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but not ‘perfect’
South West Trains Limited v McDonnell, EAT, 9 June 2003
errors in a disciplinary process are obviously unfortunate, but need not
undermine the whole process if it is otherwise fair.
a trade union recruitment secretary, was dismissed for intimidating and
harassing a colleague. He claimed his dismissal was automatically unfair
because of his trade union membership/activities. Despite being satisfied that
McDonnell’s conduct was the principal reason for dismissal, the tribunal
nonetheless decided that flaws in the company’s procedure rendered his
three principal errors identified were that the company had: failed to follow a
collectively agreed procedure for disciplining trade union officials;
interviewed McDonnell before any other witnesses; and failed to require any
witnesses to attend the disciplinary hearing to be cross-examined. The company
Employment Appeal Tribunal found that the tribunal’s conclusion that the
process was fatally flawed was not justified. The order in which the witnesses
were interviewed did not have any bearing on the eventual decision to dismiss,
and there was no requirement for witnesses to be present at the disciplinary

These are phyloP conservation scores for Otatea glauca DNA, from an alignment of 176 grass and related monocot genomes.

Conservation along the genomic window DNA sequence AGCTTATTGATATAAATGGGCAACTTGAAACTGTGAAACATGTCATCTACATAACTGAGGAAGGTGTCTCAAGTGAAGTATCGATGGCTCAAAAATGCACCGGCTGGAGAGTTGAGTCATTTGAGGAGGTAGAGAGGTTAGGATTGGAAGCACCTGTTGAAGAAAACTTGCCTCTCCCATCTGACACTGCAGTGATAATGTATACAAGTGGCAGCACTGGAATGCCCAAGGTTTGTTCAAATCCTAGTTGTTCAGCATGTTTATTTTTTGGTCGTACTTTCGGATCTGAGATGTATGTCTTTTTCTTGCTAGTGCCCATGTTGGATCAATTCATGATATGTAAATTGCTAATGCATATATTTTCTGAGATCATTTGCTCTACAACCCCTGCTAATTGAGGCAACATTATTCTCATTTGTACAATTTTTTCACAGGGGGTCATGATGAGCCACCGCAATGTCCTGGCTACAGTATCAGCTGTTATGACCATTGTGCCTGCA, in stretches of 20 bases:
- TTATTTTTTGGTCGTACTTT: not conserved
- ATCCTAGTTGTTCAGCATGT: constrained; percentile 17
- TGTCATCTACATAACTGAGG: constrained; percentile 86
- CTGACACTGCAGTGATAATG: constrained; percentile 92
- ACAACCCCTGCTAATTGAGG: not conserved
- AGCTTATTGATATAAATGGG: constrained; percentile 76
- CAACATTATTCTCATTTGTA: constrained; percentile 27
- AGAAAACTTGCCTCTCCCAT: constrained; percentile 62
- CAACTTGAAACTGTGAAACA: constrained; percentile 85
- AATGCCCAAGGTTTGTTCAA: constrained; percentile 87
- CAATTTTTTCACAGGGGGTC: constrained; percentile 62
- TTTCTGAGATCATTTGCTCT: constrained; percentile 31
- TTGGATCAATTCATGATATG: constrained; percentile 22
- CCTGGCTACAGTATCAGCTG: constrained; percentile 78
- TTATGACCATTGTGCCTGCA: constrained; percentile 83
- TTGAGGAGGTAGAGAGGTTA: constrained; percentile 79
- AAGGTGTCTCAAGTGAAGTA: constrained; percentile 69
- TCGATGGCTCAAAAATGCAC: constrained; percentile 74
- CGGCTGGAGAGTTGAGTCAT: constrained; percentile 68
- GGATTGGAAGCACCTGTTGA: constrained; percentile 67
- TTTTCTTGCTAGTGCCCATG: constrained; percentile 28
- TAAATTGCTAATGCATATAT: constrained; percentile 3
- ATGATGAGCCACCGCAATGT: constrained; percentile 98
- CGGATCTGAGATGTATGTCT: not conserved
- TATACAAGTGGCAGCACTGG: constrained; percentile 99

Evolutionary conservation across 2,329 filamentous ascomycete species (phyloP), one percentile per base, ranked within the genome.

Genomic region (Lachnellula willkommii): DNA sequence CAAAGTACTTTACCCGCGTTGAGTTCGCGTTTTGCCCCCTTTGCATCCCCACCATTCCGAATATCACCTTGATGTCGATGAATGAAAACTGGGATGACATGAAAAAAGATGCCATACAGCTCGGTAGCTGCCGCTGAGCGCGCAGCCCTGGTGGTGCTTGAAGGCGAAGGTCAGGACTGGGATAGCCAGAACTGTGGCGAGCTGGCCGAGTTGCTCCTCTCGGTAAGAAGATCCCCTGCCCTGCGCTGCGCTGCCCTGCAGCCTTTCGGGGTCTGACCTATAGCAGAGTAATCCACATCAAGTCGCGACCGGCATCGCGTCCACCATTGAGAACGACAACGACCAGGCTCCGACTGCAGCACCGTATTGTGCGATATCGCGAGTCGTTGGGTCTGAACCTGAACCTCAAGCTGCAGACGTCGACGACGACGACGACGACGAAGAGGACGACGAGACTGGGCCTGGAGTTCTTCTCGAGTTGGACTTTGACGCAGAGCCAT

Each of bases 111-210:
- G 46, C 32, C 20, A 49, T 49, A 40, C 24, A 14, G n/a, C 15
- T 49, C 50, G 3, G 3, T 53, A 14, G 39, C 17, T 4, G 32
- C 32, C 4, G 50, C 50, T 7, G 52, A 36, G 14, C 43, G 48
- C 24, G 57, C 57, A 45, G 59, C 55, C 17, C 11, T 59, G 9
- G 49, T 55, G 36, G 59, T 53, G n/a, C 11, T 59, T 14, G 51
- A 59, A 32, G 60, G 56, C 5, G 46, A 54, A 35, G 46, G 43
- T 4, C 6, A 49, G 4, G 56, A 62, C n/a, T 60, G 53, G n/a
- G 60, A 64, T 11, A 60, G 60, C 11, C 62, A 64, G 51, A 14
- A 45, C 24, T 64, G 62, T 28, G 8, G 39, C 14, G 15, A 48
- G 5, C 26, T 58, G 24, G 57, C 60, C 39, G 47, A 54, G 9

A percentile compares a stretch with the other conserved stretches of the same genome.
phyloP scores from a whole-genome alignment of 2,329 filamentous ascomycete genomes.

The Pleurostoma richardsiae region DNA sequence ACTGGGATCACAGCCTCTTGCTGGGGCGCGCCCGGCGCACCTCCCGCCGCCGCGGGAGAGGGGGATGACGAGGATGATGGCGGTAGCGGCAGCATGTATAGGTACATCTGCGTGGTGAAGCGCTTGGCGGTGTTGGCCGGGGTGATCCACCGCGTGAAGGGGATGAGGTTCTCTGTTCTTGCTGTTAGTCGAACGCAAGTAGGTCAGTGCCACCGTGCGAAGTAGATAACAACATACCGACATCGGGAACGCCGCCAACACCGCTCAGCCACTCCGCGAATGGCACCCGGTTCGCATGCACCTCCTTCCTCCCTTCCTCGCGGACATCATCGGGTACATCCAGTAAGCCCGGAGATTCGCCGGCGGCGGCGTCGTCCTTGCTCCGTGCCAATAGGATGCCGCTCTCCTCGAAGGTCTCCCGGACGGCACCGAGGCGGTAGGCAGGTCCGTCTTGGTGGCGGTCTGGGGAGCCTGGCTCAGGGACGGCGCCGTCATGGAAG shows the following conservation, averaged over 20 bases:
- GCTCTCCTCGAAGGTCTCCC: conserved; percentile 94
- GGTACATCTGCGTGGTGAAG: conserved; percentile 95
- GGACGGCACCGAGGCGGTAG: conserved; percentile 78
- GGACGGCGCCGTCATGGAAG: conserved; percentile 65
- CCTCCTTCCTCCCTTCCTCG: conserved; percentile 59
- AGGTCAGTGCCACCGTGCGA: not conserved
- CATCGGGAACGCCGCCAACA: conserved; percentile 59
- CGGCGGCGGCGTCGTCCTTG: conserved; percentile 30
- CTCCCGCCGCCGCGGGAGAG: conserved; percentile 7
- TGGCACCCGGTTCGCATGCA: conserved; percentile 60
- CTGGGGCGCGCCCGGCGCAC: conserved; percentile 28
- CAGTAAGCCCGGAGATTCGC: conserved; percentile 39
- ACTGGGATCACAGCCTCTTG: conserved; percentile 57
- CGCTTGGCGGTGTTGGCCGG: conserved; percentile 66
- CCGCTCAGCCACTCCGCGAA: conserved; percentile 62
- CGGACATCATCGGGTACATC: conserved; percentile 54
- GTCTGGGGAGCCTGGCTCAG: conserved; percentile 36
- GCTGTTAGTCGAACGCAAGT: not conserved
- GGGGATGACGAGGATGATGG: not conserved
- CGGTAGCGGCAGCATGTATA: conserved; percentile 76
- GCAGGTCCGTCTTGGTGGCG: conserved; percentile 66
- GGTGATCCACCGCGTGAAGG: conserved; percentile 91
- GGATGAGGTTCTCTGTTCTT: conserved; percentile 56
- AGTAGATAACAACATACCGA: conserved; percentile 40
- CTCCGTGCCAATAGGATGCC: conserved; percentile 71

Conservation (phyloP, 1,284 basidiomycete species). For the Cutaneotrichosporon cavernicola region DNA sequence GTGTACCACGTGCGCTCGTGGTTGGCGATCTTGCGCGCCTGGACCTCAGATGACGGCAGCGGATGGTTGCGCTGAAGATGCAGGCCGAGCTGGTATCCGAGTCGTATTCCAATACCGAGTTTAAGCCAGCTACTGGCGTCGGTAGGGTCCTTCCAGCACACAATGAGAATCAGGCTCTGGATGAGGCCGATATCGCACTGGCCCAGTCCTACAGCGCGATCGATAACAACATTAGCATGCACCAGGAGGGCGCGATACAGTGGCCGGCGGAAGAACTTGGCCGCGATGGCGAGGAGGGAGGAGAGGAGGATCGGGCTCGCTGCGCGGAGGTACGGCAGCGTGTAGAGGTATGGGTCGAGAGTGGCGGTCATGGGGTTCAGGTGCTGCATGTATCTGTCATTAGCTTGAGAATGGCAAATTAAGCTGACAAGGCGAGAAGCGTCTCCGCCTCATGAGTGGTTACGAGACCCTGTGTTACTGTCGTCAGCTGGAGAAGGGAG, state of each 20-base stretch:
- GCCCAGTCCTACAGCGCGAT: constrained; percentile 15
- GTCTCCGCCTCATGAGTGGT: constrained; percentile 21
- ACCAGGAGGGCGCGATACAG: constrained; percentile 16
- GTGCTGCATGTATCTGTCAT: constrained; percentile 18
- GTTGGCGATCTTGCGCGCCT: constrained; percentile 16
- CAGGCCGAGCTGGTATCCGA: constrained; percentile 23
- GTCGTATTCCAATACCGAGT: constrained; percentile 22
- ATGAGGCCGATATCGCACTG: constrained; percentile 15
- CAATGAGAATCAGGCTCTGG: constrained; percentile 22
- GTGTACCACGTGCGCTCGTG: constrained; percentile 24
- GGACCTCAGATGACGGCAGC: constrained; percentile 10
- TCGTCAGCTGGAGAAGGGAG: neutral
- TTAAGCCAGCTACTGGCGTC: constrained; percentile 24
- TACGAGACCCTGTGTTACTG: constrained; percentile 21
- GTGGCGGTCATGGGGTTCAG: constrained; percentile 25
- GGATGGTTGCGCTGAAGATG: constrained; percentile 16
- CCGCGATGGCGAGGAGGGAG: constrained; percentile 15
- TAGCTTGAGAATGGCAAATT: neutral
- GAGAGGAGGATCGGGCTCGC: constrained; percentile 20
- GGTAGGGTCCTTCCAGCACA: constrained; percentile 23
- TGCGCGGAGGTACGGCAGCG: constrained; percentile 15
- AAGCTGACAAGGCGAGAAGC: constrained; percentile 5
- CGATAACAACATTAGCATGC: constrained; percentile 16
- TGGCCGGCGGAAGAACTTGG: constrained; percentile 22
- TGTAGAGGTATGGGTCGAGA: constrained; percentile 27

a result, the unfair dismissal decision could not stand and would need to be
remitted to a fresh tribunal. The key questions which the tribunal had omitted
to address were whether the company had actually breached its own procedure and
if not, whether the decision to dismiss McDonnell was within the range of
who hesitates is lost?
Cow v Surrey and Berkshire Newspapers Limited, EAT, 7 March 2003
a business reorganisation affecting her working arrangements, Cow initiated the
company’s grievance procedure. Throughout the five-month grievance and appeal
process she worked according to the new arrangements. Three weeks after her
complaint was dismissed, however, she resigned and brought a claim for
tribunal rejected Cow’s claim, taking into account that she had had a number of
months in the new job. It concluded that during the grievance process she must
have contemplated what she would do if her grievance was not upheld and that by
waiting a further three weeks to resign, her actions indicated she had accepted
the changes to her contract. Cow appealed.
EAT conceded that three weeks was short in terms of delay. However, it was
satisfied that the tribunal had not considered Cow’s three-week delay in
isolation, but looked at the grievance review period. In this period Cow had
continued to work, be paid and received a pay increase. The EAT therefore
upheld the tribunal decision.
correct approach is to look at the period of delay as a whole, what occurred
during the three weeks’ delay following rejection of the grievance, and the
overall circumstances during the five-month process.